6. On 16th January, 2015 the AT issued procedural directions to the parties and laid down the schedule with regard to the filing of the statement of claim, statement of defence and rejoinder. The statement of claim was to be filed by the Respondent on 16th February, 2015. However, it was filed on 11th March, 2015. The prayers in the claim were as under:

"(a) pass an award declaring that the show cause notice dated 10th March 2014 issued by the Respondent as null and void and illegal;

(b) pass an award declaring that the claimant is not in breach of the Concession Agreement dated 25th April 2012; and

(c) direct the payment of cost to the claimant;

(d) pass such other and further order(s) as this Hon ble Court may deem fit and proper in the circumstances of the case.

7. On 13th March, 2015, the Appellant filed an application before the AT under Section 16 of the Act in which it was contended that the AT did not have the jurisdiction to entertain the claim. The contention of the Appellant was that in order to clothe the AT with jurisdiction, it was incumbent on the Claimant to show that there were disputes between the parties. The only allegation by the Claimant was that the Appellant had failed to initiate the conciliation process provided under the CA and this did not amount to a dispute or difference as contemplated under Clause 13.1.1 of the CA. It was further contented that the mere issuance of an SCN did not give rise to any cause of action. It did not constitute an adverse order which affected the rights of the Respondent.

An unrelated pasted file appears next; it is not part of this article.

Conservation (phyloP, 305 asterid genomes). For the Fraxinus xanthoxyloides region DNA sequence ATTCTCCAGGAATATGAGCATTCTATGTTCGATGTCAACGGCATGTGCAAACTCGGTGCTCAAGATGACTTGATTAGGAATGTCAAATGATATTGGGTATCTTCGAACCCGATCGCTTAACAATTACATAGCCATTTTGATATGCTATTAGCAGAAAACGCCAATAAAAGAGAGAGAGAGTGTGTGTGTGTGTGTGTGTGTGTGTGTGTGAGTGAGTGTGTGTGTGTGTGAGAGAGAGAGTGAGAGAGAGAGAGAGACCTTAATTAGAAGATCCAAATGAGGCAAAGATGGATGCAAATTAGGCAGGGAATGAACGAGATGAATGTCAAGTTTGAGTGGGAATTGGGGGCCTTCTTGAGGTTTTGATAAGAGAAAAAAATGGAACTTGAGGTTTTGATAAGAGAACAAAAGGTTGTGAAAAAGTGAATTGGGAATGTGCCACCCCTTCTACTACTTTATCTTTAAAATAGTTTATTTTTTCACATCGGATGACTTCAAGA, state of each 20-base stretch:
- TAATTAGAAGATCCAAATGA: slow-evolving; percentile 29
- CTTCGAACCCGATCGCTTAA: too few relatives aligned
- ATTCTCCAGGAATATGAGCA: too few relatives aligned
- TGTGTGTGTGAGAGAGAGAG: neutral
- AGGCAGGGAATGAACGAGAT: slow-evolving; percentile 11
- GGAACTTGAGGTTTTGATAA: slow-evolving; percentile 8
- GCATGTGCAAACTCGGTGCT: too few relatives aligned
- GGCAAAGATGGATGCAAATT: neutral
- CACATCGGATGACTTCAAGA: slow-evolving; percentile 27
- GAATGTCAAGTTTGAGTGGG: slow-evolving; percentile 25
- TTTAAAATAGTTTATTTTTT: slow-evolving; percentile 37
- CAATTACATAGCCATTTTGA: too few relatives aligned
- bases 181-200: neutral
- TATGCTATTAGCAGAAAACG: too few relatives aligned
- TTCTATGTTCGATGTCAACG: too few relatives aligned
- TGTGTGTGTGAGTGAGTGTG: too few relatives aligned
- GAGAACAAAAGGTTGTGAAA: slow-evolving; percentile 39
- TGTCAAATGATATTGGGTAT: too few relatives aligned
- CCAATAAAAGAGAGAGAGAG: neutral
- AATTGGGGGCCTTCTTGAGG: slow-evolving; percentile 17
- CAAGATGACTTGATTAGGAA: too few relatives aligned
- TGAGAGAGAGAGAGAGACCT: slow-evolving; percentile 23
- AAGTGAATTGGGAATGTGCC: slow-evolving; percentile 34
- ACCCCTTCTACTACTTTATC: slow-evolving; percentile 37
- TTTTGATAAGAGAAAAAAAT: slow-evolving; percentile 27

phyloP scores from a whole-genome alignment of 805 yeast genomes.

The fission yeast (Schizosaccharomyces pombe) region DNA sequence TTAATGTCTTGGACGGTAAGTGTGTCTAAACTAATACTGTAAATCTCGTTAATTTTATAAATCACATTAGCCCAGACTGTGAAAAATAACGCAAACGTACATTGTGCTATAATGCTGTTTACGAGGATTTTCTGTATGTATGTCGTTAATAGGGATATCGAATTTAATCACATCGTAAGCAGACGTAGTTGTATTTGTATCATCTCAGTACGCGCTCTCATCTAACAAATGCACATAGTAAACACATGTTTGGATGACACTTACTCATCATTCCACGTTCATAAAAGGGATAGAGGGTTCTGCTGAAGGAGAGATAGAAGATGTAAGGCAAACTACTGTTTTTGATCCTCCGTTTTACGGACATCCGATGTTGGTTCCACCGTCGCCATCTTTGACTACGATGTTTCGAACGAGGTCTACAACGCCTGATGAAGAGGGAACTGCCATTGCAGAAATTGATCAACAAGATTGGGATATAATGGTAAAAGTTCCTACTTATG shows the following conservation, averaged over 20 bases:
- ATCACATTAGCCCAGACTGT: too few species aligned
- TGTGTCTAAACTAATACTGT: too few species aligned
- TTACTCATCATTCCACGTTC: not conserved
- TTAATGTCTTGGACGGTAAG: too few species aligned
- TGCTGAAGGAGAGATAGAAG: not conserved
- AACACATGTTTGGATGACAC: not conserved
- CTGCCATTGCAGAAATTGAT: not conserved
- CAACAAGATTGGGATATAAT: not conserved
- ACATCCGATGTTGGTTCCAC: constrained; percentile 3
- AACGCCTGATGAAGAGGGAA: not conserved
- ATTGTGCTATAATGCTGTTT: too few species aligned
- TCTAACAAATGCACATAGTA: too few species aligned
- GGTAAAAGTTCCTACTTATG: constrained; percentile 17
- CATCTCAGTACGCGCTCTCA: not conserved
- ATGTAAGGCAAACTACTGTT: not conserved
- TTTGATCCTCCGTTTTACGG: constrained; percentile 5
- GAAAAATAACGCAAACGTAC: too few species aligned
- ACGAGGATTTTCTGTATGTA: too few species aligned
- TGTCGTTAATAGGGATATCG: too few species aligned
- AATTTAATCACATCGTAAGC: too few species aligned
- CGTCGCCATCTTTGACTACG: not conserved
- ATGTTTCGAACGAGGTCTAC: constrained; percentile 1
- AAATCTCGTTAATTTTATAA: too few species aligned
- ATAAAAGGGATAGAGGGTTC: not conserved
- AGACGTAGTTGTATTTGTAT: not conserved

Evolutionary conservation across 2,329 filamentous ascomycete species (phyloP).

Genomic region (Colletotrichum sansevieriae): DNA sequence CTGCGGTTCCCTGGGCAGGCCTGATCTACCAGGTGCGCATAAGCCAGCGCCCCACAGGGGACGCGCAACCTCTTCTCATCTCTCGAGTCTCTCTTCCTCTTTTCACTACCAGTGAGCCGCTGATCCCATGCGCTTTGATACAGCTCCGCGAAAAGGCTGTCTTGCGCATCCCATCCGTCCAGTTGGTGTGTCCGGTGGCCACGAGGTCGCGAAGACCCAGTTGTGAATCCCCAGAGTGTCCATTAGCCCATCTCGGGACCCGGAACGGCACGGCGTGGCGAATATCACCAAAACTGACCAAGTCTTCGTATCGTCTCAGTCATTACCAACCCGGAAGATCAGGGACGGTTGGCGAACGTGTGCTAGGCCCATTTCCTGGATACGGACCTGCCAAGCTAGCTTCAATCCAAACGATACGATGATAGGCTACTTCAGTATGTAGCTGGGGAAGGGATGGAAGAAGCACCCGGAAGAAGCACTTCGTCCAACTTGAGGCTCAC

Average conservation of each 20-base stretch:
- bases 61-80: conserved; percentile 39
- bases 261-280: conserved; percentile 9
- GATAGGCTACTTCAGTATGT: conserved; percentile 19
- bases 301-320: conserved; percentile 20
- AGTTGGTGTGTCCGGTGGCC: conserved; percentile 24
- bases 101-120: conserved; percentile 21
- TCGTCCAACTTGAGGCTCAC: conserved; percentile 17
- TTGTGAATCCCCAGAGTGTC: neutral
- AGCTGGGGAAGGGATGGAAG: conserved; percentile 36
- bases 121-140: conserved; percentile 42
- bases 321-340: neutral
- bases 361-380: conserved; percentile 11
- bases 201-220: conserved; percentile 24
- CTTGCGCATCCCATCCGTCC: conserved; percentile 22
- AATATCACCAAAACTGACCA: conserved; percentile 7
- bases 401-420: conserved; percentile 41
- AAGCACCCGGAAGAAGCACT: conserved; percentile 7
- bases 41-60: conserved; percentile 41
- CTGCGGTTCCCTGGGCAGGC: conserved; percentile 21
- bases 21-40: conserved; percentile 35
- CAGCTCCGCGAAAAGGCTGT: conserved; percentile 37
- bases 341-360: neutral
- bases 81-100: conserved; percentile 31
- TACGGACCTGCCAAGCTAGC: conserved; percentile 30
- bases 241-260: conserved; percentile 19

8. The above application under Section 16 of the Act was dismissed by the AT by an order dated 17th March, 2016 by holding that a dispute or difference did certainly arise between the parties and that invocation of the arbitration Clause by the Respondent cannot be said to be premature. It was held that for the purpose of the invocation of the arbitral process the contractual relationship between the parties need not come to an end.

9. Thereafter, the AT took up the hearing of the application under Section 17 of the Act and passed the impugned order on 21st May, 2016. In the impugned order it was held inter alia by the AT as under:

12. On the facts and circumstances of the present matter, having considered the respective contentions advanced by the learned Senior counsels for the two sides and in view of the fact that the main matter itself is being set down for final hearing, we direct that the following interim arrangement to be made and remain in operation during the pendency of these arbitral proceedings:

(i) The Authority shall appoint a date of hearing by giving a previous intimation of not less than a week and afford the Claimant an opportunity of being heard on the SCN and its reply.

(ii) The Authority shall, thereafter, pass an order giving reasons in brief in support of the findings arrived at by it. A copy of the order shall be made available to the Claimant and also, placed on record of the Tribunal.

(iii) Any further step based on the decision arrived by the Authority shall be taken against the Claimant only with the leave of the Tribunal.

10. An apprehension was then expressed by the Respondent that the Appellant herein already formed an opinion against the Respondent and was firm on terminating the CA and, therefore, a hearing by the authority would be a mere empty formality. The AT was, however, not impressed with the above submission. It observed as under:

It is one thing to take defense as a litigant but it is another thing to perform a quasi judicial function of hearing and deciding. The CA is a statutory contract. The law has placed confidence in the Authority. At least for the present, we do not see any reason to apprehend why the Authority would not be just and fair. We do trust and hope that the Authority, who is a highly placed official of the Government, would while affording the hearing to the Claimant and arriving at the findings, act with objectivity and open mind keeping in view the paramount consideration of public interest.